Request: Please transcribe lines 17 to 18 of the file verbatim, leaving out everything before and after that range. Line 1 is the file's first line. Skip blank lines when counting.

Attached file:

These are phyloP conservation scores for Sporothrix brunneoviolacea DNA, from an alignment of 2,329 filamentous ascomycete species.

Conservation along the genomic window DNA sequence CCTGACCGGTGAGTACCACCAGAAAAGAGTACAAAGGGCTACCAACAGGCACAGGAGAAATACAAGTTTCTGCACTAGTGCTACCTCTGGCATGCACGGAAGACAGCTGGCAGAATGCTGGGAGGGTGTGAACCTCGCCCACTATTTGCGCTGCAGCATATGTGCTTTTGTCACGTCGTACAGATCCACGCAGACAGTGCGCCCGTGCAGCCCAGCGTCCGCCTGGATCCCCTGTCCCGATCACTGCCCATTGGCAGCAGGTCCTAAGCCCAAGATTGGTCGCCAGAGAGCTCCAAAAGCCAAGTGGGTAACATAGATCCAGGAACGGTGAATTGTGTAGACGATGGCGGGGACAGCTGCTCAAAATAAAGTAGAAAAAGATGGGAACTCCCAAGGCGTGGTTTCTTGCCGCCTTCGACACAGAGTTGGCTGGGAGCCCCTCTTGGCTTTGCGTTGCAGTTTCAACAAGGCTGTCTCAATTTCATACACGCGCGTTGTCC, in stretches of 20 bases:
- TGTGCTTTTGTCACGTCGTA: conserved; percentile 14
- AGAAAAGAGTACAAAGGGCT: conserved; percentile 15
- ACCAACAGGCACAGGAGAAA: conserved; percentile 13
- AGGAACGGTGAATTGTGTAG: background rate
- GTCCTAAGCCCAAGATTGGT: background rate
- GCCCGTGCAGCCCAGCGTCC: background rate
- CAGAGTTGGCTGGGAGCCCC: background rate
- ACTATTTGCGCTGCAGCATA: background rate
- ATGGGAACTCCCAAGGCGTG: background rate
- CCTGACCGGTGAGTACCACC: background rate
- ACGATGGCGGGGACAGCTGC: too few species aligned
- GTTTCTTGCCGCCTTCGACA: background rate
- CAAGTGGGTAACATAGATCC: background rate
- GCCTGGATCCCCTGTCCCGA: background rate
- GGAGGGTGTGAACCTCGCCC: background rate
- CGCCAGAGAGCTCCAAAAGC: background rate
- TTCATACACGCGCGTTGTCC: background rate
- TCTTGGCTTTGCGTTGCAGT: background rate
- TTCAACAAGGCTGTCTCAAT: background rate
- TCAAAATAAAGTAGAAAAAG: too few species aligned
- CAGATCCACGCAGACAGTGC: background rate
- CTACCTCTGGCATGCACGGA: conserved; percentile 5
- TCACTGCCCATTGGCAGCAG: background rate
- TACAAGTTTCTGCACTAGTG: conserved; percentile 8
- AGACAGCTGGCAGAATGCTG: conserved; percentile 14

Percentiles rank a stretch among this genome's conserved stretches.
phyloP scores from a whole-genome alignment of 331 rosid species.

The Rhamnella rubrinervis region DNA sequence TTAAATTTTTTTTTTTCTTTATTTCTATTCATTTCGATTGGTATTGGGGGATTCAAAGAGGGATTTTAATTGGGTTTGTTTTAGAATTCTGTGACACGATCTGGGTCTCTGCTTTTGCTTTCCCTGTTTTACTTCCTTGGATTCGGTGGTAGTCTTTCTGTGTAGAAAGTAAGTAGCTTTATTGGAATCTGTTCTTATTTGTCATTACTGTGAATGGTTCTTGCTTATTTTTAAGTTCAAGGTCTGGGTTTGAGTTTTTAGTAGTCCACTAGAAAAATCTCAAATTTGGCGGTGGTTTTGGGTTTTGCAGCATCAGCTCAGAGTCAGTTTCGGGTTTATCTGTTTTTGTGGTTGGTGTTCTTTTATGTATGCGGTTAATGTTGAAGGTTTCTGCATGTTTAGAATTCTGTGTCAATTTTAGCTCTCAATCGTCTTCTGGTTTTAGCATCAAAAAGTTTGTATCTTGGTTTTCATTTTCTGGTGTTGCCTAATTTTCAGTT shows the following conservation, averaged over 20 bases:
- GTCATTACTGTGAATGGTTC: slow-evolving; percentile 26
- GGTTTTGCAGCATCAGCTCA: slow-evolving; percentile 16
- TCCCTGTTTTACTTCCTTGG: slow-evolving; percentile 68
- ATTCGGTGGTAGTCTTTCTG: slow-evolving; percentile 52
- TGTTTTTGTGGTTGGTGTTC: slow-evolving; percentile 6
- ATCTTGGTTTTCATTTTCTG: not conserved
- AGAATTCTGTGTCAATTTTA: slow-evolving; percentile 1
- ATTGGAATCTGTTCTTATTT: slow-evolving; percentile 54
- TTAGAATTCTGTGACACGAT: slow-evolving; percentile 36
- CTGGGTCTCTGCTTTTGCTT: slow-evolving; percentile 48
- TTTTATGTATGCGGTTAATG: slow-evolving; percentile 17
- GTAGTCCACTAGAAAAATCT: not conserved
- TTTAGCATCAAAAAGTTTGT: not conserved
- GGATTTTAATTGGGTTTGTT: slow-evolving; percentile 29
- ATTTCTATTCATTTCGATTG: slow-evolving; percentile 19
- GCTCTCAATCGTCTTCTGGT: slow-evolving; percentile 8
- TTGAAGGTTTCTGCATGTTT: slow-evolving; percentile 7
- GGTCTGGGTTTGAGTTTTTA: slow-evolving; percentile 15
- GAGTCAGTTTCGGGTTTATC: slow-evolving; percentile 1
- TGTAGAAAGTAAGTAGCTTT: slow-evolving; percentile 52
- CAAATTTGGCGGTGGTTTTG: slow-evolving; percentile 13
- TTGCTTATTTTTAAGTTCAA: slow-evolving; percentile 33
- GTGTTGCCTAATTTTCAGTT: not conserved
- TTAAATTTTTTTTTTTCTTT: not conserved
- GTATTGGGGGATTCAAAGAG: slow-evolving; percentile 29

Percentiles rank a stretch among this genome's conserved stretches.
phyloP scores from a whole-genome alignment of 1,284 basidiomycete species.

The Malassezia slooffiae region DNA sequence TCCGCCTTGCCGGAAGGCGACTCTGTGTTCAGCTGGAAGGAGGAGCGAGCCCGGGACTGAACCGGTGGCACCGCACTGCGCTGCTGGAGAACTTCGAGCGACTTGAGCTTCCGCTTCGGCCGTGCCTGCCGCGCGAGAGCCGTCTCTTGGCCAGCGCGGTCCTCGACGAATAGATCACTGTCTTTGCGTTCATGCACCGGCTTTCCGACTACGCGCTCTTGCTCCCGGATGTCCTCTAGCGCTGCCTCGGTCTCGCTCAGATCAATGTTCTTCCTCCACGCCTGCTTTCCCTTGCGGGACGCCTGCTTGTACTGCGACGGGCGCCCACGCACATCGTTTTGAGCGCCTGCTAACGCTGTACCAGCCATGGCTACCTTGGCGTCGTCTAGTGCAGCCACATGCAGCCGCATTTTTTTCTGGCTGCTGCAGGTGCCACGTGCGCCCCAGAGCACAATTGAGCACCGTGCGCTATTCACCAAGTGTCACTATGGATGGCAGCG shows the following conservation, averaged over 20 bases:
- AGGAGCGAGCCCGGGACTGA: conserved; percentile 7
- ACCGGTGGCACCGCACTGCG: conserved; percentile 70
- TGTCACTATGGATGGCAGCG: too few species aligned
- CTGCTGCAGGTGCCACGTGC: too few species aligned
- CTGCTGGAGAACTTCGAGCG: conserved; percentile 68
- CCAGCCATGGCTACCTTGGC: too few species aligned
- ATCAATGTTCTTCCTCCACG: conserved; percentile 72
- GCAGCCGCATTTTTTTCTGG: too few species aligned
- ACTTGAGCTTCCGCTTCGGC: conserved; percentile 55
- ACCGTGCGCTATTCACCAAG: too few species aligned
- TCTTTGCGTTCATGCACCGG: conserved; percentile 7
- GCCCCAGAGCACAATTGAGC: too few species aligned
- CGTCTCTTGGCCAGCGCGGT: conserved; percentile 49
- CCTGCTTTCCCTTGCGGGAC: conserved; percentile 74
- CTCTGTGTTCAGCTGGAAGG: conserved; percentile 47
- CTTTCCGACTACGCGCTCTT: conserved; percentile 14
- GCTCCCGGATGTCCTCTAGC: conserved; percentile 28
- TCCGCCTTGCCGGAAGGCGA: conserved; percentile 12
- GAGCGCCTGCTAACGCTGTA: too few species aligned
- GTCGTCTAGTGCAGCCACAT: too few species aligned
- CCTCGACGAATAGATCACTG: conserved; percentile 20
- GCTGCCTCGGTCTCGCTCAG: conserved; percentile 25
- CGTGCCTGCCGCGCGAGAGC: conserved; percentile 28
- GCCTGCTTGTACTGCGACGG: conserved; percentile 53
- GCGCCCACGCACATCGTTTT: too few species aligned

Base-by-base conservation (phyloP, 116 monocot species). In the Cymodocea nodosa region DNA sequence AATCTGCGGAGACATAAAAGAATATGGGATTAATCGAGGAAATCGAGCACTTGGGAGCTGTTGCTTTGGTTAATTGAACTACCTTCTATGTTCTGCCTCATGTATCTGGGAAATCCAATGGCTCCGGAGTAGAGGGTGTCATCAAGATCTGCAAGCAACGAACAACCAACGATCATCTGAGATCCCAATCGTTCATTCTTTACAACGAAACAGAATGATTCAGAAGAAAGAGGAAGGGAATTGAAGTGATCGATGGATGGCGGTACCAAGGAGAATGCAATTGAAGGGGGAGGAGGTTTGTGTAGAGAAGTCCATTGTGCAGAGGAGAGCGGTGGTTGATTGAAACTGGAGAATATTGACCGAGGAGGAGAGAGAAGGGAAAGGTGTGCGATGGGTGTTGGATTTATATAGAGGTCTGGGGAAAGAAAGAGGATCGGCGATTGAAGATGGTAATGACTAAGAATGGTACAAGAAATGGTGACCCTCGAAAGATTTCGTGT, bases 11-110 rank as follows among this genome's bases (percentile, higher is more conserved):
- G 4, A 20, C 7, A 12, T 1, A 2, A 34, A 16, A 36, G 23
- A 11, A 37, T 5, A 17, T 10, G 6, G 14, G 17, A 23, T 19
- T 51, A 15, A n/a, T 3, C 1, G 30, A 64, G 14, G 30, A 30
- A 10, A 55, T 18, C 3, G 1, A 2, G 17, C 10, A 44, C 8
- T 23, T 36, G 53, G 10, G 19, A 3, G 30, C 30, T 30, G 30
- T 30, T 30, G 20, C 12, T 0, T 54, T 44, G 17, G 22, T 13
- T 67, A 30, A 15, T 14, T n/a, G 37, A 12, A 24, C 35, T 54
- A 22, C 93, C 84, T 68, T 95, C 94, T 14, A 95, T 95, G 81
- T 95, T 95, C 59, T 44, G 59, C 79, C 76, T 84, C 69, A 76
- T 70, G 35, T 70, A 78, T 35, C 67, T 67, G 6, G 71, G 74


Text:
- GGAGGGTGTGAACCTCGCCC: background rate
- CGCCAGAGAGCTCCAAAAGC: background rate